Thursday, January 26, 2012

Rustic Bread

The heart of the Artisan bread movement can not be found sipping infused green tea while nibbling Ciabatta at Panera. Beware of wannabe impostors, many grocery stores and chain bakeries have drawn on the popularity of Artisan bread and now make their own souped up versions with dough enhancers and a medley of other nonessential ingredients. While there are small Artisan bakeries sprinkled throughout our country and have been for decades, the true heart of Artisan baking comes from a rediscovery of traditional recipes and methods tried in our own kitchens.

This is a simple bread that contains no commercial yeast. It has a rich yeasty taste, not quite sour enough to be considered a sourdough.

Rustic Bread
This recipe is done by weight, not volume
Day 1
12 ounces Rye Starter
34 ounces bread flour
18 ounces cool water
1/2 cup wheat bran or wheat germ
2 Tablespoons sea salt

Combine all ingredients, knead 5 minutes, rest 20 minutes

Knead 5 minutes

Turn into an oiled bowl, cover and ferment at room temperature 4 hours

Shape boules, turn into floured basket cover with plastic wrap retard overnight in the refrigerator

Day 2

Remove baskets from the refrigerator and replace the plastic wrap with a proofing cloth to avoid condensation

Proof at room temperature 6 hours of until internal temperature of the dough is 66F

Turn basket onto a cornmeal dusted baking sheet, score the top of the boule

Bake in a 400F oven for 35 minutes until well browned

Sunday, January 22, 2012

Handcrafted Goat Milk Soap Tutorial

Popular techniques in soap making are constantly evolving. When I first started making soap over 20 years ago the goat milk recipes I tried called for dissolving the lye in fresh milk. The result was an awful ammonia smell and brown curdled milk. There had to be a better way, and there was. By adding lye to frozen milk, soapers were able to keep the sugars in the milk from burning and produce a much nicer bar. But frozen milk also has its drawbacks. You have to work so quickly that there can be undissolved lye leftover. Also, there can be problems with uneven saponification as the lye begins to react with the milk fat resulting in speckled soap. Today my 10 year old daughter will demonstrate how to make Artisan Goat Milk Soap with simple, inexpensive ingredients you can find locally.

Easy Soap Recipe

17 ounces Lard
8 ounces Coconut Oil

Melt oils together. Allow to set overnight in a warm place. You don't want them to get too hard to stir.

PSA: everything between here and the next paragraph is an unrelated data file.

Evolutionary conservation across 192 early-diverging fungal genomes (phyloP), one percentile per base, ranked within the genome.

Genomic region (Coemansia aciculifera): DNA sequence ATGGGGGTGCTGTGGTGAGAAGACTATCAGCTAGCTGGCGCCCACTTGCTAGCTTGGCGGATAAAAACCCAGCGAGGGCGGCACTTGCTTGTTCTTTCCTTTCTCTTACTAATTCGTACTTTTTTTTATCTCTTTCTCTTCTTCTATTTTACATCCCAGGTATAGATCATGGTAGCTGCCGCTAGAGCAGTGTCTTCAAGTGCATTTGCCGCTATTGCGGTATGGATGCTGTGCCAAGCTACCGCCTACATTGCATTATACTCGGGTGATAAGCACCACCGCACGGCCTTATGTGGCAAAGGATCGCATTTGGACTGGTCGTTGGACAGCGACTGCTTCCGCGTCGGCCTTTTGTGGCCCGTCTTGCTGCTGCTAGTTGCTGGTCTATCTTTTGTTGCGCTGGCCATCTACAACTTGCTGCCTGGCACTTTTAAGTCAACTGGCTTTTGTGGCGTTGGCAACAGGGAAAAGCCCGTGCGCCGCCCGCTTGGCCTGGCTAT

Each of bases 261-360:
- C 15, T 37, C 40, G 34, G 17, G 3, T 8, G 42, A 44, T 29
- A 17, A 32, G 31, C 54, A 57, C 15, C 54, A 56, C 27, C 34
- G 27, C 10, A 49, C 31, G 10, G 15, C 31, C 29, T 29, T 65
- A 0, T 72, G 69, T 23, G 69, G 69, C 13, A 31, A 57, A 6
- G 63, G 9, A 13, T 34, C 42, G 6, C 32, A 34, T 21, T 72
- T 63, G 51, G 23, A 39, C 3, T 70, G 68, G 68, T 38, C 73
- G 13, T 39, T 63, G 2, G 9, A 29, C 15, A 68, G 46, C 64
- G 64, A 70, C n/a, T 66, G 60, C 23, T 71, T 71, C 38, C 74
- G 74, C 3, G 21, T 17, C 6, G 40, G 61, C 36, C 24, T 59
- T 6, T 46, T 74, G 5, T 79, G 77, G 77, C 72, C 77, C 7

3.5 ounces Lye
3.5 ounces Distilled Water

Wearing gloves, apron, long sleeves and eye protection pour distilled water into a heat proof non reactive container. Slowly pour lye into the water, stir to dissolve. Set in a safe place out of the reach of pets and children over night.

The next day prepare the soap mold and weigh,
6 ounces of goat milk
1.5 ounces of fragrance
Mica or colorant of choice

Assemble supplies

Pour oils into container

Add goat milk

Add fragrance

Mix well

Add colorant
Add lye/water

Stir until soap reaches 'trace'

Once soap has reached trace pour into mold and cover to insulate overnight

The soap should be ready to cut the next day. We used a soap stamp dusted with mica for a little added charm.

Friday, January 20, 2012

French Neufchtel " Coeur de Bray"


In America Neufchtel is a low fat cream cheese commonly found in the super market. But I want to introduce you to a true cheese of antiquity. Dating back to the 6th century this is one of the oldest cheeses produced in France. Originally from the small farming town of  Neufch√Ętel-en-Bray on the Normandy coast it is similar to  Camembert with a velvety white edible rind. When eaten young it has a crumbly interior which becomes creamier as it ages. This cheese is traditionally made with cow's milk but I use goat milk, of course. The longest I have ever aged it is six weeks. The cheese finished very correct, a beautiful crust with a creamy somewhat liquid interior similar to Brie.

According to legend the heart shaped Coeur de Bray originated during the Hundred Years War when french milk maids made them to show love for the English soldiers stationed in Normandy. If you start soon you can have some ready for Valentines Day!